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August 26, 2016

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Casinos tally more, lose less in 2015; closer to 2008 peak

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Leila Navidi

Gamblers pack the slots at the Riverside Resort in Laughlin, Nev. on Monday, September 10, 2012.

Updated Thursday, Jan. 7, 2016 | 2:29 p.m.

Nevada casinos collected almost 3 percent more revenue in fiscal 2015 than a year earlier, but logged an overall loss in income for a seventh straight year, according to state Gaming Control Board data released Thursday.

The $24.6 billion that casinos statewide collected in gambling and non-gambling revenues in the 12 months ending June 30 represented a net loss of almost $662 million.

But that was less than the $744 million loss reported in fiscal 2014, when casinos took in $24 billion.

Board analyst Michael Lawton called the overall trend upward, with revenues almost back to the $25 billion last seen in 2007 and 2008.

"We're only 2.6 percent below those peak levels," he said. "It's an increase in revenue, but it still resulted in a net loss."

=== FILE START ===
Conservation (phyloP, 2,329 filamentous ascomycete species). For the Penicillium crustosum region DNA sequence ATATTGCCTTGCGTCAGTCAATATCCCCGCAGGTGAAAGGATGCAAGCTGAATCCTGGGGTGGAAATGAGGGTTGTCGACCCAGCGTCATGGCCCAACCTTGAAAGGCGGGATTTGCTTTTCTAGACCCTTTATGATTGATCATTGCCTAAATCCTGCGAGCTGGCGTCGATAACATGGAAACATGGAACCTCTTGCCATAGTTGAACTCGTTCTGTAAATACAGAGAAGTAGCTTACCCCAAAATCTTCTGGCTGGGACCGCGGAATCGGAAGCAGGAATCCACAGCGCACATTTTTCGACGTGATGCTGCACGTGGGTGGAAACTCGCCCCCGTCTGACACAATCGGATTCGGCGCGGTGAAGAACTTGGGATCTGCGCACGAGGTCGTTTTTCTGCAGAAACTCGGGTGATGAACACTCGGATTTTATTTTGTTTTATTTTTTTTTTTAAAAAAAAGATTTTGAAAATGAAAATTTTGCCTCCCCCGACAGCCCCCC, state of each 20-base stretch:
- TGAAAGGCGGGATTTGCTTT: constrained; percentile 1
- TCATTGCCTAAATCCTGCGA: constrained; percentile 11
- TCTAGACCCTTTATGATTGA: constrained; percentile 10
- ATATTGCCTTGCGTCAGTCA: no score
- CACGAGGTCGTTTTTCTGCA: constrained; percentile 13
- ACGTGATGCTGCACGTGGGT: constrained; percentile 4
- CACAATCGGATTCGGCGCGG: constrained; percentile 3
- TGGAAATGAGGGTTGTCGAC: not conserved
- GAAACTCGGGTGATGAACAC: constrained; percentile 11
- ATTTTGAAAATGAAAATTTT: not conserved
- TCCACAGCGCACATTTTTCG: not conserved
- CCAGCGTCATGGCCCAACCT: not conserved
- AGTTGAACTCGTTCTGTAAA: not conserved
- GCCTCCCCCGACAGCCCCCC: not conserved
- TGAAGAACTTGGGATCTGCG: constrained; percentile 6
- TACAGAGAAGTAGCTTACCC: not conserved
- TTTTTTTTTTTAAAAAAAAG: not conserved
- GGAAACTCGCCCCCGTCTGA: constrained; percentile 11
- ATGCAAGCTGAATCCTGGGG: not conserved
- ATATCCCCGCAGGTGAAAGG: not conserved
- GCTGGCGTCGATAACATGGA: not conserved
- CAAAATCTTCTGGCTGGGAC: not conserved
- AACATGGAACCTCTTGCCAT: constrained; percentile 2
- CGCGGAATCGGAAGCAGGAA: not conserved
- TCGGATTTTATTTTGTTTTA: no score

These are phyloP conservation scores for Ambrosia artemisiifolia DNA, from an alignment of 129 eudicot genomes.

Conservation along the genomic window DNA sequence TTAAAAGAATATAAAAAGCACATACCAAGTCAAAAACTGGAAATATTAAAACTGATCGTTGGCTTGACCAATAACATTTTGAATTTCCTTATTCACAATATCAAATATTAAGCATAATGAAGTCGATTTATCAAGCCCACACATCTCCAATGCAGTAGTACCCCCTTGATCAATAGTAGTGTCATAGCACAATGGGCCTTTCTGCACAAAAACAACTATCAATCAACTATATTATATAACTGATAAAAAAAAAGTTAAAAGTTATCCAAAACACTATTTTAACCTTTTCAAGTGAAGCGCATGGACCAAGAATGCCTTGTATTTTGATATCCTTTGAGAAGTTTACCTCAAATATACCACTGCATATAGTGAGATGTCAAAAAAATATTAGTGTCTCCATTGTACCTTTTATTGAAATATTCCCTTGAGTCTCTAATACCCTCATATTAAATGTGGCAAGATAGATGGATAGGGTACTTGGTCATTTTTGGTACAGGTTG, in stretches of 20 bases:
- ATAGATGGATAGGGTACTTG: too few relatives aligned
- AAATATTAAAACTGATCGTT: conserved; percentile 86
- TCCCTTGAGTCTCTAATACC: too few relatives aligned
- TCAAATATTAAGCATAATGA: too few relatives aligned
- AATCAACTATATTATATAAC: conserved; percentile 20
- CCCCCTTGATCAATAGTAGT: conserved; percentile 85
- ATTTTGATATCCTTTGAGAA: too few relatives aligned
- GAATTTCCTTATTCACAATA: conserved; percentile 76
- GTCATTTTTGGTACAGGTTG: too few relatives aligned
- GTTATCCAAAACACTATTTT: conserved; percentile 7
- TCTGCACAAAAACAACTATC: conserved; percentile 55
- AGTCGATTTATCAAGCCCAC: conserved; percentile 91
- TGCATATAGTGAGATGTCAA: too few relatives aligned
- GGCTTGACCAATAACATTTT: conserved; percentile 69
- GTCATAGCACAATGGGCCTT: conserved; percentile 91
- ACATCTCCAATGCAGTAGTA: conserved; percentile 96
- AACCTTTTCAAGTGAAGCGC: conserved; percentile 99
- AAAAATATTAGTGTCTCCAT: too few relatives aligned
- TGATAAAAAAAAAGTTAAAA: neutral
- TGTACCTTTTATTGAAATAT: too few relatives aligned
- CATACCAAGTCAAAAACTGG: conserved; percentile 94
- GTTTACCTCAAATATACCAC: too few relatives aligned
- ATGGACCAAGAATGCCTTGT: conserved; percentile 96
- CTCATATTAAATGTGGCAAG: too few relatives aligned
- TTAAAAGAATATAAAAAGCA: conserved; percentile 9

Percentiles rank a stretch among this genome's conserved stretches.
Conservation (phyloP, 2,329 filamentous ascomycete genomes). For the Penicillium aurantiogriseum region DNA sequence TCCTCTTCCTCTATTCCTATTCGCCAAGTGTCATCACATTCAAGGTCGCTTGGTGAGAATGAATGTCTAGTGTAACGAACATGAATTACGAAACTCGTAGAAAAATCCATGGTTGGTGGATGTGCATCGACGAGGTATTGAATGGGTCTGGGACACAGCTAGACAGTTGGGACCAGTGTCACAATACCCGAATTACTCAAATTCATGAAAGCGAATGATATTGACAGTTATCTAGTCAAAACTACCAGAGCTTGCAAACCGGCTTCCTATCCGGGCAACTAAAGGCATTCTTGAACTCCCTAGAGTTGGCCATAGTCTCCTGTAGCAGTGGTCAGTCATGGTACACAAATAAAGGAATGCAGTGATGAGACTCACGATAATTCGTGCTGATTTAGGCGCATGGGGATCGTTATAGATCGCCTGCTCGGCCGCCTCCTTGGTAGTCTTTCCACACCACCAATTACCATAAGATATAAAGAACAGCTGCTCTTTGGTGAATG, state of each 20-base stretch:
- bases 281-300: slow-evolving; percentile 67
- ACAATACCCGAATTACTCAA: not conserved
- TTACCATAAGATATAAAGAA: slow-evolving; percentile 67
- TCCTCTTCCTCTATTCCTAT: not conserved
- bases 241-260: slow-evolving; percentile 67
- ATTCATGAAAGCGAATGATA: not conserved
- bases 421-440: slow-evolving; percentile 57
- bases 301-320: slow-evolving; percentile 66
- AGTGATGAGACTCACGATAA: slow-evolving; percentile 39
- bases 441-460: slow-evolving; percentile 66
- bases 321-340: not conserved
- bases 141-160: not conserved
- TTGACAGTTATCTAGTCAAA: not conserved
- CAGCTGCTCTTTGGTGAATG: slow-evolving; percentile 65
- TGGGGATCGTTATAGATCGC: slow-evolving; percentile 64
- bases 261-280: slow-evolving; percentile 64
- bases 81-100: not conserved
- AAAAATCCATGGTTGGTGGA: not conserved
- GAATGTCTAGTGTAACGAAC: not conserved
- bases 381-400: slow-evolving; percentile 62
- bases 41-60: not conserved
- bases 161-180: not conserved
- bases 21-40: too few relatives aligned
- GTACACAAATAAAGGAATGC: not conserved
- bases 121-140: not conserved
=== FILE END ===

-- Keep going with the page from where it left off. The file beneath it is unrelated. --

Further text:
The comprehensive annual report, dubbed the Gaming Abstract, includes nearly 250 pages of data about number of employees, room occupancy rates and gambling revenue per square foot of casino space.

It said Nevada has 271 casinos statewide grossing more than $1 million in gambling revenues, including 155 in Clark County — home to the Las Vegas Strip.

Washoe County's 37 casinos reported total revenues of almost $1.5 billion, and a combined net loss of $7.4 million. Six Lake Tahoe-area casinos reported a net loss of $150 million. Elko County's 19 casinos reported just under $45.5 million in combined net income.

The report highlighted another continuing trend — revenues tilting away from the tables and slot machines and toward restaurants, retail, entertainment and rooms.

Casino gambling-only revenues were $10.6 million stateside in fiscal 2015, down 0.2 percent from 2014. The more than $5.8 billion from the Las Vegas Strip was more than half the total, and a 2.5 percent decrease year-to-year.

That marked a historic low in gambling as a percentage of overall revenue, at just under 35 percent, said David Schwartz, director of the University of Nevada, Las Vegas, Center for Gaming Research.

"It's a sign of the changing market," Schwartz said. "Food is growing and gaming as a percentage is shrinking. What I'm hearing from people is they spend more on food and entertainment than gambling. This is what the visitors seem to want."

Lawton noted that the last time gambling revenue from the Las Vegas Strip represented more than 50 percent of the overall total was 1998.

Today, room rentals, food, beverage and other revenues make up 57 percent, according to the data.

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